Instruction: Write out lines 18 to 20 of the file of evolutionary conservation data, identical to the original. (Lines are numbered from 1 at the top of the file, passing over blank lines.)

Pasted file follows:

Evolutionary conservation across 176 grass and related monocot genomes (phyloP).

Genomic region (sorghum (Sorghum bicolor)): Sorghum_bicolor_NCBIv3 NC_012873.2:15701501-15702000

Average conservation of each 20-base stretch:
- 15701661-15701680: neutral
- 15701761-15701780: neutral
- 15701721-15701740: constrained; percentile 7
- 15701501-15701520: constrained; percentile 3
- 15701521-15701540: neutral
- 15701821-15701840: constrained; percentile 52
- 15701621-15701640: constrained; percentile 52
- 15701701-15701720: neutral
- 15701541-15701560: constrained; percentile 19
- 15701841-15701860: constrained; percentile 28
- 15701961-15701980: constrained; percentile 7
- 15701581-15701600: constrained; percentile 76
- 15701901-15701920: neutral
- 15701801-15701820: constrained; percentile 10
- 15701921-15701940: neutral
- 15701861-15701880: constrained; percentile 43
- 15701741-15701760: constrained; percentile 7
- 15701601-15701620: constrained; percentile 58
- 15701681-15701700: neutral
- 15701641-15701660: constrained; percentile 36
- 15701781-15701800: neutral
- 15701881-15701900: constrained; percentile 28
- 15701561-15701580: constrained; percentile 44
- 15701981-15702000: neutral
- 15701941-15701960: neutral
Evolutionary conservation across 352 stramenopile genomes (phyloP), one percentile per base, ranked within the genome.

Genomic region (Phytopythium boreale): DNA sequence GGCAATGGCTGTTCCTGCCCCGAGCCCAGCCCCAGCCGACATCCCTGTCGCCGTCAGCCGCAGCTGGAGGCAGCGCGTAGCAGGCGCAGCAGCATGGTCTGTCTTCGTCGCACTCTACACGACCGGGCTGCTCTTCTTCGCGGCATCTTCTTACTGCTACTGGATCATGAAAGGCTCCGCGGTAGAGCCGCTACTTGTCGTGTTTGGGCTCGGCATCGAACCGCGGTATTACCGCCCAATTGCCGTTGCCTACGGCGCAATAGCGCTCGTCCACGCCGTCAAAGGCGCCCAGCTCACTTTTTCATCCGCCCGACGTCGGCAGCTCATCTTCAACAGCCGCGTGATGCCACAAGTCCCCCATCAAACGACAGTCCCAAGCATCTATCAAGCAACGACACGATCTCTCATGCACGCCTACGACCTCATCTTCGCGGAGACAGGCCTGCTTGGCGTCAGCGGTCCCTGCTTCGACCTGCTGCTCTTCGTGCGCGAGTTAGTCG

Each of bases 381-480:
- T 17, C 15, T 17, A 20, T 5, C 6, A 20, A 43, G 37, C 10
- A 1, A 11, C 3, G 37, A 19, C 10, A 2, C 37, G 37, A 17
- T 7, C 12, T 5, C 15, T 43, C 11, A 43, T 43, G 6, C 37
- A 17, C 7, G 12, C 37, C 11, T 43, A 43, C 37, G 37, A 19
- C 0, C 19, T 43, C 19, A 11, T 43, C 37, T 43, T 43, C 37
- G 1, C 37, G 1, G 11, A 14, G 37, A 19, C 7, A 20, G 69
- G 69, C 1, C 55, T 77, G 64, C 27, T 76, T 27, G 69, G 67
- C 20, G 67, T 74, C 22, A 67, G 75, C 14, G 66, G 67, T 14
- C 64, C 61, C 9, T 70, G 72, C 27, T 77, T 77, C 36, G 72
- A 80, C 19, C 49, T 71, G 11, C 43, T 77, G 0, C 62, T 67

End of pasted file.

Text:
- 15701921-15701940: neutral
- 15701861-15701880: constrained; percentile 43
- 15701741-15701760: constrained; percentile 7